The next step is to set up a PlatformIO project. This is very simple, requiring just two files:

First, we start with an empty directory for this project:

mkdir bluepill-blink
cd bluepill-blink

The PIO configuration file is platformio.ini and contains the following:

[env:bluepill]
platform = ststm32
board = bluepill_f103c8
framework = stm32cube
upload_protocol = blackmagic
upload_port = /dev/cu.usbmodemE0C2C5A7
lib_deps = jeeh

The application code is in main.cpp, which needs to be placed in a new src/ directory:

mkdir src

The code uses some JeeH library definitions, here is src/main.cpp in full:

#include <jee.h>

UartBufDev< PinA<9>, PinA<10> > console;

int printf(const char* fmt, ...) {
    va_list ap; va_start(ap, fmt); veprintf(console.putc, fmt, ap); va_end(ap);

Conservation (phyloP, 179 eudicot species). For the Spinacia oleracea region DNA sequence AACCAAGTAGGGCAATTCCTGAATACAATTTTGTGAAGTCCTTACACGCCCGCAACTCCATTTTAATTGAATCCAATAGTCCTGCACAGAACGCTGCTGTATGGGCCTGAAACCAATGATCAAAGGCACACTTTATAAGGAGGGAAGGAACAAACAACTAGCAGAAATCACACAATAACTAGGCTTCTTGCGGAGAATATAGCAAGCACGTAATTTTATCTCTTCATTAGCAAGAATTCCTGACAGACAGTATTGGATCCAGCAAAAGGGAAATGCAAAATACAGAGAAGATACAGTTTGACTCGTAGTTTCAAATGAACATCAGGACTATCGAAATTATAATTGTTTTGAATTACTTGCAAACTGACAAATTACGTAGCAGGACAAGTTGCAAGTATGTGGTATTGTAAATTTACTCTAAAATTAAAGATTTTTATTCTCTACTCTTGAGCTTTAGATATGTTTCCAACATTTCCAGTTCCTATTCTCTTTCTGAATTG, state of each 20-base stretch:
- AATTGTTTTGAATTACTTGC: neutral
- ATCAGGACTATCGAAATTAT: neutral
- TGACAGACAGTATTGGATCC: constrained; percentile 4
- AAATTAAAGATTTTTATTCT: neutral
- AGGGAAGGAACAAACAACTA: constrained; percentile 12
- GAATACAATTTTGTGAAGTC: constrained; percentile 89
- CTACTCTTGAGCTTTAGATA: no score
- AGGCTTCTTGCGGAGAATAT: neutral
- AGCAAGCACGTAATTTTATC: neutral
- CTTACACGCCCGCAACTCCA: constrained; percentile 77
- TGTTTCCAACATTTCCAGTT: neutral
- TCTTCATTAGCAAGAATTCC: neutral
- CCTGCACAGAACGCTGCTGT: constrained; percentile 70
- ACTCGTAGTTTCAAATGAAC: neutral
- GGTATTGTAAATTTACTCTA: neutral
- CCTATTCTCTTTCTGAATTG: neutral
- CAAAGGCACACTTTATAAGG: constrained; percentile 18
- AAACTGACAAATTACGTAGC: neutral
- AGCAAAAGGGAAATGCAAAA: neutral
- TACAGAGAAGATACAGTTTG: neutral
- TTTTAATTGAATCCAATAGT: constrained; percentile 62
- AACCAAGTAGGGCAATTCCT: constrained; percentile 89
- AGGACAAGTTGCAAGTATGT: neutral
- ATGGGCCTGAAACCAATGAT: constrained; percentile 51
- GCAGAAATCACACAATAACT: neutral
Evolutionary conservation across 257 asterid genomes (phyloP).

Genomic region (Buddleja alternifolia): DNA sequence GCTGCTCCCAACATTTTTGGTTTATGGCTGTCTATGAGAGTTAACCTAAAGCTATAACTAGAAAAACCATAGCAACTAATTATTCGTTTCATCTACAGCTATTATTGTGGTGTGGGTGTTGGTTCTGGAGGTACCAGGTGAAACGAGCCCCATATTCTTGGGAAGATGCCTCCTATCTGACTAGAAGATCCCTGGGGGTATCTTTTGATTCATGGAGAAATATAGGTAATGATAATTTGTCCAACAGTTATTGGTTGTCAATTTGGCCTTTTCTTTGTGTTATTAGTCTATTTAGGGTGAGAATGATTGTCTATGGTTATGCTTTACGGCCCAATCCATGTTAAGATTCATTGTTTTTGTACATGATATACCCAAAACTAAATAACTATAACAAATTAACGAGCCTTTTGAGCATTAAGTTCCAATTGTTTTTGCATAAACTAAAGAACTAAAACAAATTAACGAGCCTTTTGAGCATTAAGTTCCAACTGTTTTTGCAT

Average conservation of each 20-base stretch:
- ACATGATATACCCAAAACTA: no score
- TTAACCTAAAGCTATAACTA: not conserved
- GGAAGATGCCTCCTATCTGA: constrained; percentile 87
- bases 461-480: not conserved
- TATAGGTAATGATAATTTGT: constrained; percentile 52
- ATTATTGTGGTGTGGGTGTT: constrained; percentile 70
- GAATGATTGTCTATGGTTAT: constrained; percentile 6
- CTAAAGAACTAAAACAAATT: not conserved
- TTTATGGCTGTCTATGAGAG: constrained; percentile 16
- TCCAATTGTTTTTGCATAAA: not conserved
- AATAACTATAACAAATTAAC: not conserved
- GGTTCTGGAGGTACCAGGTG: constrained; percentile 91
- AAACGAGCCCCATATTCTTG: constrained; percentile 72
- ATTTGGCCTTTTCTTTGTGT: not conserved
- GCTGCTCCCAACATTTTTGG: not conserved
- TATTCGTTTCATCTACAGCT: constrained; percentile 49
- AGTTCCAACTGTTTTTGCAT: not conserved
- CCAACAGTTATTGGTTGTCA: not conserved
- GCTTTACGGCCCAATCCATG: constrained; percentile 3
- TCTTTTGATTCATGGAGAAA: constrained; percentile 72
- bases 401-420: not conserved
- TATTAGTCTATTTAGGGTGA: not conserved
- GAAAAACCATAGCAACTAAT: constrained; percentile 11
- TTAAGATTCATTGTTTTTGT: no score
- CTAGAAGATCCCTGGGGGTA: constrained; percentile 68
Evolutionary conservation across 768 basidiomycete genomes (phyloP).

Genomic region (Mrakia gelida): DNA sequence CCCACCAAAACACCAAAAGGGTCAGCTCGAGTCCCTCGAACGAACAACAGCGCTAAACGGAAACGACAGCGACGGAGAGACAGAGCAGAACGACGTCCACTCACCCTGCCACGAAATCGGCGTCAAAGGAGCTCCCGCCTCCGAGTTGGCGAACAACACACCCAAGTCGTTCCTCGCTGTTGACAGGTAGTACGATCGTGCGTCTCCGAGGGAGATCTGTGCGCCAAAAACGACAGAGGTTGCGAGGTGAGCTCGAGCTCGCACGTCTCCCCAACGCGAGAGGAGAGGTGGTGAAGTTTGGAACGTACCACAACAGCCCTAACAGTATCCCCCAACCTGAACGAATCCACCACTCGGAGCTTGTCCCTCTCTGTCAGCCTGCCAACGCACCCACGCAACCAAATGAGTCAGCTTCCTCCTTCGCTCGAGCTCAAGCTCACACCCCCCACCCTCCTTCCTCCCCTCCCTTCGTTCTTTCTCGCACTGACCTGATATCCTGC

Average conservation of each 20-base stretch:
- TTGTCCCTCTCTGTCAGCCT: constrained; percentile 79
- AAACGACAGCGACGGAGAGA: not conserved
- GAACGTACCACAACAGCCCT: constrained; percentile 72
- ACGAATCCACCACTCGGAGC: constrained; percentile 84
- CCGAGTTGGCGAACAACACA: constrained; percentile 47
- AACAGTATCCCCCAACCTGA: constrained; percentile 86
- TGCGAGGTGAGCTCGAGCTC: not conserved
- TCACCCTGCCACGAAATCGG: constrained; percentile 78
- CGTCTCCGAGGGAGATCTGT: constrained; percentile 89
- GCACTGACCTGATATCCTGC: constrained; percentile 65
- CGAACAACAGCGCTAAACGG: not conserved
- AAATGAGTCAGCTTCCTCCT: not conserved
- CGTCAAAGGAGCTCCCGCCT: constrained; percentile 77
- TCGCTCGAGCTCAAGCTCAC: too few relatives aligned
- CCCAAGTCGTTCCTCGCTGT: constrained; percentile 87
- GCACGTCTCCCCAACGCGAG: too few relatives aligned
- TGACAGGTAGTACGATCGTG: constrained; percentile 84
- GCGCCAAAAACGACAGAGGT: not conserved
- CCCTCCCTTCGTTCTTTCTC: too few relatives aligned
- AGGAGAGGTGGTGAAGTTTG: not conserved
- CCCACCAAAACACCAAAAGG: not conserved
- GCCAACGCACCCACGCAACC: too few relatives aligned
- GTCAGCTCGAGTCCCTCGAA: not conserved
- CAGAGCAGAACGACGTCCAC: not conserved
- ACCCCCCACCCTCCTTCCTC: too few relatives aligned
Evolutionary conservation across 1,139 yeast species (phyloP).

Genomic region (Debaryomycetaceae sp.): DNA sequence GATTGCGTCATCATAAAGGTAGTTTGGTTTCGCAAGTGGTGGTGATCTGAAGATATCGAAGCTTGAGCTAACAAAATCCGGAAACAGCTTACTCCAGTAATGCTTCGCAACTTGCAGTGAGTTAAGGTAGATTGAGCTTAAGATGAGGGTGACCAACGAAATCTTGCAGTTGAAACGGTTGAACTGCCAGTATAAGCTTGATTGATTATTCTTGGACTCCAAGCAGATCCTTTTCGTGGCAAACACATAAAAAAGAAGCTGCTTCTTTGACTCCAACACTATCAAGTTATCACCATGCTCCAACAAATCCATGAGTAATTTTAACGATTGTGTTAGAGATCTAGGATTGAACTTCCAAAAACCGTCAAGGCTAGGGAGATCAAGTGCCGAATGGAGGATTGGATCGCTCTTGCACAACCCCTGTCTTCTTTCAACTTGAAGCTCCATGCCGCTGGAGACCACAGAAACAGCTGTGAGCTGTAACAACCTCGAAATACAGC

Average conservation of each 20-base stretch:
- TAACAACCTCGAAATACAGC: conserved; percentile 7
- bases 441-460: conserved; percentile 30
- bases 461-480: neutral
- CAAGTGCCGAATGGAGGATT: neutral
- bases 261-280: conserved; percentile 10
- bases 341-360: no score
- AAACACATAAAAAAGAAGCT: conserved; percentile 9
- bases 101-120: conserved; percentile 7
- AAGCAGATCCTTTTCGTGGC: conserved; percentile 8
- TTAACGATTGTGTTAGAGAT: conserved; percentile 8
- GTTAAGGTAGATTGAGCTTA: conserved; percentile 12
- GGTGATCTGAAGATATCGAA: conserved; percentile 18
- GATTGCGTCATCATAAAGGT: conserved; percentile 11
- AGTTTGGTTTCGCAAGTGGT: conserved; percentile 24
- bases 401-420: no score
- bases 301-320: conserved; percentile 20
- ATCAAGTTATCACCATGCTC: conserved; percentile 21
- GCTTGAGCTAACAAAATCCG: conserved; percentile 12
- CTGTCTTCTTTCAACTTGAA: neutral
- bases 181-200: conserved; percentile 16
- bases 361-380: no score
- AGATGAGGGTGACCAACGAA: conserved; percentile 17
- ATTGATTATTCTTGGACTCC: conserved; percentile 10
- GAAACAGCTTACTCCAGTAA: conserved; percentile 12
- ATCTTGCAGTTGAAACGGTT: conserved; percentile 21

return 0;
}

PinC<13> led;

int main() {
    console.init();
    enableSysTick();
    led.mode(Pinmode::out);

    while (true) {
        printf("%d\n", ticks);
        led = 0;
        wait_ms(100);
        led = 1;
        wait_ms(400);
    }
}

Compile and upload

This is where the fun starts. Now we can compile and upload the resulting code in one go. On the command line, the magic incantation is:

pio run -t upload

I use this command so often, that I’ve created a bash alias for it in my ~/.bashrc:

alias pru='pio run -t upload'

Here is a complete transcript of the compile-and-upload process:

$ pru
Processing bluepill (framework: stm32cube; platform: ststm32; board: bluepill_f103c8)
--------------------------------------------------------------------------------
Verbose mode can be enabled via `-v, --verbose` option
CONFIGURATION: https://docs.platformio.org/page/boards/ststm32/bluepill_f103c8.html
PLATFORM: ST STM32 > BluePill F103C8
HARDWARE: STM32F103C8T6 72MHz 20KB RAM (64KB Flash)
DEBUG: CURRENT(stlink) EXTERNAL(blackmagic, jlink, stlink)
Warning! Cannot find a linker script for the required board! Firmware will be linked with a default linker script!
Library Dependency Finder -> http://bit.ly/configure-pio-ldf